The US House of Representatives has impeached President Donald Trump for “incitement of insurrection” at last week’s Capitol riot.
Ten Republicans sided with Democrats to impeach the president by 232-197. But his trial in the Senate will not happen until after Joe Biden, a Democrat, is inaugurated as the new US president next week.
Mr Trump, a Republican, is the first president in US history to be impeached twice. The Democratic-controlled House voted on Wednesday after two hours of impassioned debate as armed National Guard troops kept watch inside and outside the Capitol.
The FBI has warned of possible armed protests planned for Washington DC and all 50 US state capitals ahead of Mr Biden’s inauguration on 20 January.
In a video released after the vote in Congress, Mr Trump called on his followers to remain peaceful, without mentioning his impeachment. “Violence and vandalism have no place in our country… No true supporter of mine would ever endorse political violence,” he said, striking a sombre and conciliatory tone.
Charges against Trump
Impeachment charges are political, not criminal. The president was accused by Congress of inciting the storming of the Capitol with a speech on 6 January to a rally outside the White House.
He urged his supporters to “peacefully and patriotically” make their voices heard, but also to “fight like hell” against an election that he falsely told them had been stolen.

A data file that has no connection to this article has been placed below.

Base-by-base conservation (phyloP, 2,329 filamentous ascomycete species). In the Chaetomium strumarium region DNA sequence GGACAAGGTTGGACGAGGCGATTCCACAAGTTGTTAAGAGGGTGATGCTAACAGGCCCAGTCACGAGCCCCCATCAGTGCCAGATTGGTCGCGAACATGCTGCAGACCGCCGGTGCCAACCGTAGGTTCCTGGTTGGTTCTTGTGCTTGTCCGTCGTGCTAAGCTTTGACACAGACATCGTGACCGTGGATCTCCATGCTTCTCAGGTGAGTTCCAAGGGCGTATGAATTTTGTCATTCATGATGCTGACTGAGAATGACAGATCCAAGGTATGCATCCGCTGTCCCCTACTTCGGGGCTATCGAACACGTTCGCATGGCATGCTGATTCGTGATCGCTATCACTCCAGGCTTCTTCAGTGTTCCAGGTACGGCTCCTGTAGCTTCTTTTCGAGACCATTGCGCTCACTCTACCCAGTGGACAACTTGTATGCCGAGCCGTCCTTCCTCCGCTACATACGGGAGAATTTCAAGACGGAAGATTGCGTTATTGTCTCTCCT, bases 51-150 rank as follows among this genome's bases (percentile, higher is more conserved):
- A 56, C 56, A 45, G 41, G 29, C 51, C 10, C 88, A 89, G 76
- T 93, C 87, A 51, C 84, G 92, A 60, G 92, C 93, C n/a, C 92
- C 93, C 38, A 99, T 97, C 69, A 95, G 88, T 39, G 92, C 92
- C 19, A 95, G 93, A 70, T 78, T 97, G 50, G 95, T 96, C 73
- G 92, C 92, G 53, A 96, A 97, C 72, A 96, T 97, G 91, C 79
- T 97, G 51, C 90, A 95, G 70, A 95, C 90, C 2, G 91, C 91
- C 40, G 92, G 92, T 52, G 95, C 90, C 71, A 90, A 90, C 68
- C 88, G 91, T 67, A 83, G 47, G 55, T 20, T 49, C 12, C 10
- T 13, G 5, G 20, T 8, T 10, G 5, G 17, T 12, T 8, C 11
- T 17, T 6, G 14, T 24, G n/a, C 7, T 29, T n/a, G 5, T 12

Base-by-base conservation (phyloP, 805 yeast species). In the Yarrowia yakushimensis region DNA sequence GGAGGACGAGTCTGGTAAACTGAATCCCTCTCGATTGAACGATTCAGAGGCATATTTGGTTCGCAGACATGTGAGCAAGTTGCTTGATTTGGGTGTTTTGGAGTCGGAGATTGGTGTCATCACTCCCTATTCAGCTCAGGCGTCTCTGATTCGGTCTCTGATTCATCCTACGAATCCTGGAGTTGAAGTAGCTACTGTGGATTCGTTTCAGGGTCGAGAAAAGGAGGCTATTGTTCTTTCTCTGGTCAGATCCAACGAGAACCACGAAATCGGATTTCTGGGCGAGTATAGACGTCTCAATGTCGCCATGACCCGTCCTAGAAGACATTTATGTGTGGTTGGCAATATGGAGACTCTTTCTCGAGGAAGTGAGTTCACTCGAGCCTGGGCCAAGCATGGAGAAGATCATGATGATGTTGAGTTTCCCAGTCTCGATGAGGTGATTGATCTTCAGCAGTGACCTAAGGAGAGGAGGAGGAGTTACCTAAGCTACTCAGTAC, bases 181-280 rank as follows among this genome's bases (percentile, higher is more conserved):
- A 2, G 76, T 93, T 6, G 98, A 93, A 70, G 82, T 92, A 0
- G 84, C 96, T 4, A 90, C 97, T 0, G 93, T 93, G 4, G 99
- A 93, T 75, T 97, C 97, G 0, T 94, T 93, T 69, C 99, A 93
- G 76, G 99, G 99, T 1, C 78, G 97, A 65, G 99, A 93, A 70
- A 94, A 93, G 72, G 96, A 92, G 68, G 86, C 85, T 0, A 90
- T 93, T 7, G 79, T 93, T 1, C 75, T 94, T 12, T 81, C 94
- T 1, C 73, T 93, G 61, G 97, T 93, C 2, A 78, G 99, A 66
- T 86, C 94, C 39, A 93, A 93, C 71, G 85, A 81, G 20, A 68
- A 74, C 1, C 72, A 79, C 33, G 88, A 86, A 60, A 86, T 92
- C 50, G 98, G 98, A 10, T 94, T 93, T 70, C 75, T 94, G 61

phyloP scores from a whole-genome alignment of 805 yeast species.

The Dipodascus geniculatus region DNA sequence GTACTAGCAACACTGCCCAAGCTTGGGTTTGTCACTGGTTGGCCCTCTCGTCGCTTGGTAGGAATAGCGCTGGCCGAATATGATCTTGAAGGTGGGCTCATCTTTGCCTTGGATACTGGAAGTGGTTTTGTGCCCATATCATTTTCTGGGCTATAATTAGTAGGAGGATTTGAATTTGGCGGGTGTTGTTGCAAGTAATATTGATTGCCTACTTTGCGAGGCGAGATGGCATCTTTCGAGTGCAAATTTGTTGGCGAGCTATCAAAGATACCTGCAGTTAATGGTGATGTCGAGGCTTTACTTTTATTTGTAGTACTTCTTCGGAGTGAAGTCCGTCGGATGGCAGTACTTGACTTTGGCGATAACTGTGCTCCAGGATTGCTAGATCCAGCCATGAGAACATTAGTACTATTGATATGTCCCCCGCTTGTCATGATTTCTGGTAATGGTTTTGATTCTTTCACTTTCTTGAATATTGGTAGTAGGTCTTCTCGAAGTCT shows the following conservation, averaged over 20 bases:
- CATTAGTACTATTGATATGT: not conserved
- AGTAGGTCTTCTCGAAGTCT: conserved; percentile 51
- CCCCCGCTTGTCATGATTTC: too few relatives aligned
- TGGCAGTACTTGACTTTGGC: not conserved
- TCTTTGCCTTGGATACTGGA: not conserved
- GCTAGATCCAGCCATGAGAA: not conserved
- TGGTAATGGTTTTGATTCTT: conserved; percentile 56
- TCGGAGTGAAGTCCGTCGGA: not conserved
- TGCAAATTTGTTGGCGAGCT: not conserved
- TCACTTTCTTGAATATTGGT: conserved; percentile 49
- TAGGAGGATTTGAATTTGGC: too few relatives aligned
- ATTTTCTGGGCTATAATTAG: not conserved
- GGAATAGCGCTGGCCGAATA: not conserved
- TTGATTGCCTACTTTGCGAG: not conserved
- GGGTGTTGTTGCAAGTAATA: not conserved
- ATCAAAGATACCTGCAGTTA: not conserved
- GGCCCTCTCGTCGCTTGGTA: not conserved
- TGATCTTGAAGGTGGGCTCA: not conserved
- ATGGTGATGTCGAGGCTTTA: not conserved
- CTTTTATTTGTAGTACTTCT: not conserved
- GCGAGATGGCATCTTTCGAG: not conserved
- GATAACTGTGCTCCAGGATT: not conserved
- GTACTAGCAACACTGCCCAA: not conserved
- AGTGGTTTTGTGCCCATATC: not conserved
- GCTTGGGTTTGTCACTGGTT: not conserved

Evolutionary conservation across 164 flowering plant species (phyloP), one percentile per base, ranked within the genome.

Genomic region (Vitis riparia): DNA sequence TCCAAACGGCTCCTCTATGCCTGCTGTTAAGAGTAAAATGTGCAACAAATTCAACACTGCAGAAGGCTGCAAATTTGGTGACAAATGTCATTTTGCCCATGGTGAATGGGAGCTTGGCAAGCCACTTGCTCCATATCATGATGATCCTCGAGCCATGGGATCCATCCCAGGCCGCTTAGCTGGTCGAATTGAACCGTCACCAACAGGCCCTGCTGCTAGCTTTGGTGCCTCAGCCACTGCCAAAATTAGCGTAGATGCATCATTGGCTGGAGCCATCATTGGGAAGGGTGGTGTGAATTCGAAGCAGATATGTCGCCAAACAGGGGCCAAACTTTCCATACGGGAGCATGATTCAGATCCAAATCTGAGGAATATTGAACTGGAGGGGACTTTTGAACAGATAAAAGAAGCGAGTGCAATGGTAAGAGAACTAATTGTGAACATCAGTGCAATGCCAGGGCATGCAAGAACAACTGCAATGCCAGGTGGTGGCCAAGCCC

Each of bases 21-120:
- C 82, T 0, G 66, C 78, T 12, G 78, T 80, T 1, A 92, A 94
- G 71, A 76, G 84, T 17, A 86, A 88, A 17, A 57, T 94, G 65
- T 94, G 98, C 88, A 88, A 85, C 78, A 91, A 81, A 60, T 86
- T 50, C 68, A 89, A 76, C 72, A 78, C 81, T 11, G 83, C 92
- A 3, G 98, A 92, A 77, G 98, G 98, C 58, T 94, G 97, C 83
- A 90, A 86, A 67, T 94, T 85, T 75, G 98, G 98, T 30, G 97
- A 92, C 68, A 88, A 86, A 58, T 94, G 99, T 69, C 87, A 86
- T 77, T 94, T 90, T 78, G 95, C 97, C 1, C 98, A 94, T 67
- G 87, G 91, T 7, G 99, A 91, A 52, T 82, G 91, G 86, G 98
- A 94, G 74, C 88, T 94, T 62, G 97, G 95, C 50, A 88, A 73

Following Mr Trump’s remarks, his supporters broke into the Capitol, forcing lawmakers to suspend certification of election results and take shelter.
The building was placed on lockdown and five people died in the melee. The article of impeachment stated that Mr Trump “repeatedly issued false statements asserting that the presidential election results were fraudulent and should not be accepted”.
It says he then repeated these claims and “wilfully made statements to the crowd that encouraged and foreseeably resulted in lawless action at the Capitol”, leading to the violence and loss of life.
“President Trump gravely endangered the security of the United States and its institutions of government, threatened the integrity of the democratic system, interfered with the peaceful transition of power, and imperilled a coequal branch of government.”
Last week, 139 Republicans voted against accepting the result of the 2020 election and Mr. Trump’s defeat.